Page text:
Yale’s cultural centers are not the most prominent organizations on campus, but they are certainly some of the most helpful for minority students as they transition to Yale. In particular, the freshman Peer Liaison program, which pairs incoming freshmen with upper classmen affiliated with a house, is a fantastic resource; it offers freshmen an outlet for social activities, personal advice and most importantly, free froyo. The houses themselves have dedicated study spaces and areas just to relax. They serve as homes away from home.

We talk about race a lot here at Yale, and we are usually quite civil about it. We do not dare yell at each other with the intensity and insensitivity of two strangers in the comments section of a YouTube video. Certainly, there is nobody on campus who would profess to intentionally racist views. But then you hear statements like these: “Isn’t it racist to have La Casa and the Af-Am House but not a Caucasian Cultural Center? At least this way we have all groups represented!”

To which I reply that Yale is the “Caucasian Cultural Center.” Residential colleges, the center of social and living spaces around campus, bear the names of prominent slave owners. Our humanities and literature courses study the literature of dead white men. If a class addresses black authors in any depth, it is labeled as such in the course description and cross-listed as an African American Studies class. Granted, much of this is not the fault of the professors; oftentimes, the course material to address the experience and work of minorities simply has not been recorded or studied. Other times, there may not be an accompanying textbook that sufficiently covers the lives of minority populations.

I think it is important to note here that isolating a particular group for additional attention is not racist but certainly discriminatory. However, “discrimination” as a word does not necessarily imply negative bias; it merely means recognition of differences. Is it discrimination to say that certain groups of people, say African-Americans, are more likely to drop out of college and could thus benefit from extra resources? Absolutely!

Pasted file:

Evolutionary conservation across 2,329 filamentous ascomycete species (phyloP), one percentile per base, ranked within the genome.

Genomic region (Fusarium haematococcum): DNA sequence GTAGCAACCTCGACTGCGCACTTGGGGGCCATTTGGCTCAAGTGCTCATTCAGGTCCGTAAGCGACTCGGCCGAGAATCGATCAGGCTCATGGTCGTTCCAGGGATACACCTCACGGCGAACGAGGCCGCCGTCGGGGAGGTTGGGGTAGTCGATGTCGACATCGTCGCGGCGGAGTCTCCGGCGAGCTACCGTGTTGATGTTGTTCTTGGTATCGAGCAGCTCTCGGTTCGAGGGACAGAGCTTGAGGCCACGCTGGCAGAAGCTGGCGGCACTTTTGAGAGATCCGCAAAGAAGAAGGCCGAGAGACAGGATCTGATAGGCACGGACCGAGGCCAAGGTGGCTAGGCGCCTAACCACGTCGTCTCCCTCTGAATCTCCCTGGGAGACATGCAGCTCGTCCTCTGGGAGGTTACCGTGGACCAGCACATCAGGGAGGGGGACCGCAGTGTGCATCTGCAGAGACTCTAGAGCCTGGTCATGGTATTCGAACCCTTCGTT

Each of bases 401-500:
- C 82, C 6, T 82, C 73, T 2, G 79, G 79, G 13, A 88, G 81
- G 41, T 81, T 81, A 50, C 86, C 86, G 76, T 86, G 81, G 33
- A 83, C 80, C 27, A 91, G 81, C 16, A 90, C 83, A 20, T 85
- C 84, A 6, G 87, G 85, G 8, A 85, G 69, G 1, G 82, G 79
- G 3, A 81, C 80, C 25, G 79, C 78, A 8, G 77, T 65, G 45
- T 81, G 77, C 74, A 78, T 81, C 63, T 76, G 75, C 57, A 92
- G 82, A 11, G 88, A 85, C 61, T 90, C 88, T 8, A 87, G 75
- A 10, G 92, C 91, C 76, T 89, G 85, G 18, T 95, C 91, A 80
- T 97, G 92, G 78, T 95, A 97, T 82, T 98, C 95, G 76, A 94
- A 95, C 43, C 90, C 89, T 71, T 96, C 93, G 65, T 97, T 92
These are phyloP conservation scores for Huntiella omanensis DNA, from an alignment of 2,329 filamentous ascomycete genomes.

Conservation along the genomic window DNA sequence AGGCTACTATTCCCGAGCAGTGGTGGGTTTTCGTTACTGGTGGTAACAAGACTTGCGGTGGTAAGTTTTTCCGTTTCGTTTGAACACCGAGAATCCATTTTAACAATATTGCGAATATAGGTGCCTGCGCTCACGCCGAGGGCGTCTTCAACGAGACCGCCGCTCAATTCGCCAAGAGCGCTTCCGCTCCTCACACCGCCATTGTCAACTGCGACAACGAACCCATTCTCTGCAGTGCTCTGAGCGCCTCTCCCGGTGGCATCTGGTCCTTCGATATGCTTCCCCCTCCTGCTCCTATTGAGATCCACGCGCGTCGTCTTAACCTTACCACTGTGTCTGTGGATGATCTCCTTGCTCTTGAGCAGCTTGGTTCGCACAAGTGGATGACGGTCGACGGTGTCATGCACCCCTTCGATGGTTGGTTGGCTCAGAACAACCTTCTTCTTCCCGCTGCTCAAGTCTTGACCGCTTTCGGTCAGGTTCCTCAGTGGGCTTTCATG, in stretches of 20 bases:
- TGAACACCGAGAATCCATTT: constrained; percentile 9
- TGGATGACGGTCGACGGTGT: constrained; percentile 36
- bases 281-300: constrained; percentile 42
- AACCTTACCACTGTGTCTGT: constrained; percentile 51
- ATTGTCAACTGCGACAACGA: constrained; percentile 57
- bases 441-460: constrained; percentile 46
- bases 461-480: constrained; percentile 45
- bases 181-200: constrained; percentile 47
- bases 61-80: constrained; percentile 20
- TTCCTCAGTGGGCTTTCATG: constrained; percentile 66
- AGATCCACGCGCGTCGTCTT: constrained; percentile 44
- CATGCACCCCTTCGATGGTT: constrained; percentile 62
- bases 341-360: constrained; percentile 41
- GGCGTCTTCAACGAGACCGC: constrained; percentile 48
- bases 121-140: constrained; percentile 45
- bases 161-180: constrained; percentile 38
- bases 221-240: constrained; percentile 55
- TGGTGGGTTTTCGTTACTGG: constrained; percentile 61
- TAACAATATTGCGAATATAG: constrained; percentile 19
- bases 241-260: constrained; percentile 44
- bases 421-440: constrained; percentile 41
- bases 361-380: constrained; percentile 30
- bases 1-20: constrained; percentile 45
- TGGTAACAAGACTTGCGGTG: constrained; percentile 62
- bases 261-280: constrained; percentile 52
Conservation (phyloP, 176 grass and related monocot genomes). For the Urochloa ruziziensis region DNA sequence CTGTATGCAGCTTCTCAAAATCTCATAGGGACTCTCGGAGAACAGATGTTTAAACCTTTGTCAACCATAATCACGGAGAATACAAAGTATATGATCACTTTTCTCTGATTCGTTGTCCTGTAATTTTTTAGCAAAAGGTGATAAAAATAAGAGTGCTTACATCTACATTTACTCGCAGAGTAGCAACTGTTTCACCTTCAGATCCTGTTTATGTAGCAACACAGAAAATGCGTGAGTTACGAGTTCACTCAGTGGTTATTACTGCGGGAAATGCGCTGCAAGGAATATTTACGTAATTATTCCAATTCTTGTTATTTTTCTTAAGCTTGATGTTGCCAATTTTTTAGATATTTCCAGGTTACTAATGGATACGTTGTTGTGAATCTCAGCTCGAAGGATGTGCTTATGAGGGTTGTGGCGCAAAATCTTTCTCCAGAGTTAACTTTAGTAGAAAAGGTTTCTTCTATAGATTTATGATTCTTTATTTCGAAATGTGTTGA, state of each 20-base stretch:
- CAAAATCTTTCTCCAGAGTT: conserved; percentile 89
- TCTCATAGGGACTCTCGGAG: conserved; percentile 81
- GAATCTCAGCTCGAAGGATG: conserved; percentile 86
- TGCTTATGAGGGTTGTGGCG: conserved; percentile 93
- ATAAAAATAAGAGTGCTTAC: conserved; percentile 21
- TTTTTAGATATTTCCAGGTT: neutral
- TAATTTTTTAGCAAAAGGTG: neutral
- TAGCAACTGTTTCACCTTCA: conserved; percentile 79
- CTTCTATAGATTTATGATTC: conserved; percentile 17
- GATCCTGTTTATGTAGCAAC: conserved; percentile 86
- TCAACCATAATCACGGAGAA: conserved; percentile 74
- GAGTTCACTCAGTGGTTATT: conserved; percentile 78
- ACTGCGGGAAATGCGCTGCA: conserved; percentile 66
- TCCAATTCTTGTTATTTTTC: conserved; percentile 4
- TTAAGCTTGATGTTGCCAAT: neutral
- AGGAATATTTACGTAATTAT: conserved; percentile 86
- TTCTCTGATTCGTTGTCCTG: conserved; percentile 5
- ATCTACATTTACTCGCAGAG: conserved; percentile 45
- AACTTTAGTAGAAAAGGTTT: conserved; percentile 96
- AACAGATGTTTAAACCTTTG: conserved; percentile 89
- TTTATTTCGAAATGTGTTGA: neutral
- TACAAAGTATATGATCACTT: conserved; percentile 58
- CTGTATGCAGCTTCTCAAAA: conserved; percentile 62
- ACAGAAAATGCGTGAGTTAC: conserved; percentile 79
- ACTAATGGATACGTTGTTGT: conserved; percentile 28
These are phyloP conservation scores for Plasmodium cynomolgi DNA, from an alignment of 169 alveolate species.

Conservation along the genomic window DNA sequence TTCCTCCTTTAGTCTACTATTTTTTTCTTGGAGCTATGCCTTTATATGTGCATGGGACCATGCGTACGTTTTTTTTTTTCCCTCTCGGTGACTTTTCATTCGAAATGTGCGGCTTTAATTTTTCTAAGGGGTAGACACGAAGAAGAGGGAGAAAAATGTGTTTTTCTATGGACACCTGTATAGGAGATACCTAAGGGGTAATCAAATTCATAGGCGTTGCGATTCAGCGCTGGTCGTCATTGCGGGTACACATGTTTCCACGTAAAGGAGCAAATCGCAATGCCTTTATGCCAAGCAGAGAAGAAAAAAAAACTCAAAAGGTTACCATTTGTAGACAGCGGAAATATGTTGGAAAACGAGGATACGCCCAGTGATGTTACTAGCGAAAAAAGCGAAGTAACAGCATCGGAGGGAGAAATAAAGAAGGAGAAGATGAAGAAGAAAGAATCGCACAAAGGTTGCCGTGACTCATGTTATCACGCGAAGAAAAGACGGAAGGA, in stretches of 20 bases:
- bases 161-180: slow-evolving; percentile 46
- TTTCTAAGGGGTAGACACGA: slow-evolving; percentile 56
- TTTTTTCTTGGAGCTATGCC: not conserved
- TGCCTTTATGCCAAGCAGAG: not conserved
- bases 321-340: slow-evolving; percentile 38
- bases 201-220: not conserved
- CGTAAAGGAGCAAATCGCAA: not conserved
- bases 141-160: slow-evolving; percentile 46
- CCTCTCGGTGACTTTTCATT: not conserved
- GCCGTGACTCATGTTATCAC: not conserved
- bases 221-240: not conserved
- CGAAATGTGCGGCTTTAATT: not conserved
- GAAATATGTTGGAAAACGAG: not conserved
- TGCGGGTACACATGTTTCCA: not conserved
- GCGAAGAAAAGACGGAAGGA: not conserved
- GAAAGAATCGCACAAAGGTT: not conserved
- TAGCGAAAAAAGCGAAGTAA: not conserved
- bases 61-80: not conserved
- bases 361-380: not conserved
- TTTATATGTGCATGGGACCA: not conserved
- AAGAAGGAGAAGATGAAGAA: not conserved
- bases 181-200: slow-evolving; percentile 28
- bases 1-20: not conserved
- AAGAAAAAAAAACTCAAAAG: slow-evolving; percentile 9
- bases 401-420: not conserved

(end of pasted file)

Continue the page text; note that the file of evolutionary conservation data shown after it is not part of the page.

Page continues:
The cultural centers are clearly doing their jobs. Still, the ideologues among us may still think that any form of discrimination is bad. This provokes the question: Do we need to look at the centers?

Apparently so. In an email sent to affiliates of Yale’s four cultural centers, Dean Jonathan Holloway announced a review of the centers to “reflect on the centers’ vision and role on campus.” According to Holloway, the members of this committee will come from Yale’s peer institutions and will “consider the work of the centers in light of students’ changing needs.”

While there are virtues to an external review, they are only necessary in cases where there is already an apparent problem. And reviews cost money. When the review was launched, the University’s finances still seemed in a bleak condition, at least to the public; it was before yesterday’s news of a surplus. At the same time, Yale is dedicating an increasing amount of money toward undergraduate financial aid. With the second-largest endowment in the country, Yale should be leading in this category. But we are falling behind. The University of Chicago recently announced changes to its successful Odyssey Scholars program, which already eliminated loans for low-income students. Now Odyssey is going even further, guaranteeing paid summer work after freshman year and eliminating the requirement for term-time work. By contrast, Yale requires freshmen to work for $2,850 during term and contribute $1,625 from summer job income. These financial aid requirements disproportionately affect minority students on campus. Rather than spend money reviewing the cultural centers, which provide such support to minority students, Yale should invest in ending the work-study requirement.

What if you want to travel? Or take a volunteer job in an industry you are strongly considering in the future? Yale’s answer is as simple as it is unhelpful: Just take out a loan.

I am sure that Dean Holloway and the committee meant no harm when they decided to review the houses. Nor do I believe that there is any intent to close the houses or open an entirely unnecessary Caucasian Cultural Center. But any review of the centers must be triggered by an immediate and pressing need — some dysfunction that threatens the operations of the houses as we know them. In the absence of such dysfunction, we should focus our limited resources on matters of actual importance.

Yale, in order to be as just as possible, must reconsider the issues that minority students find important. I would not be surprised if a review of the cultural centers were pretty low on our list.

Adrian Abel-Bey is a freshman in Saybrook College. Contact him at adrian.abel-bey@yale.edu.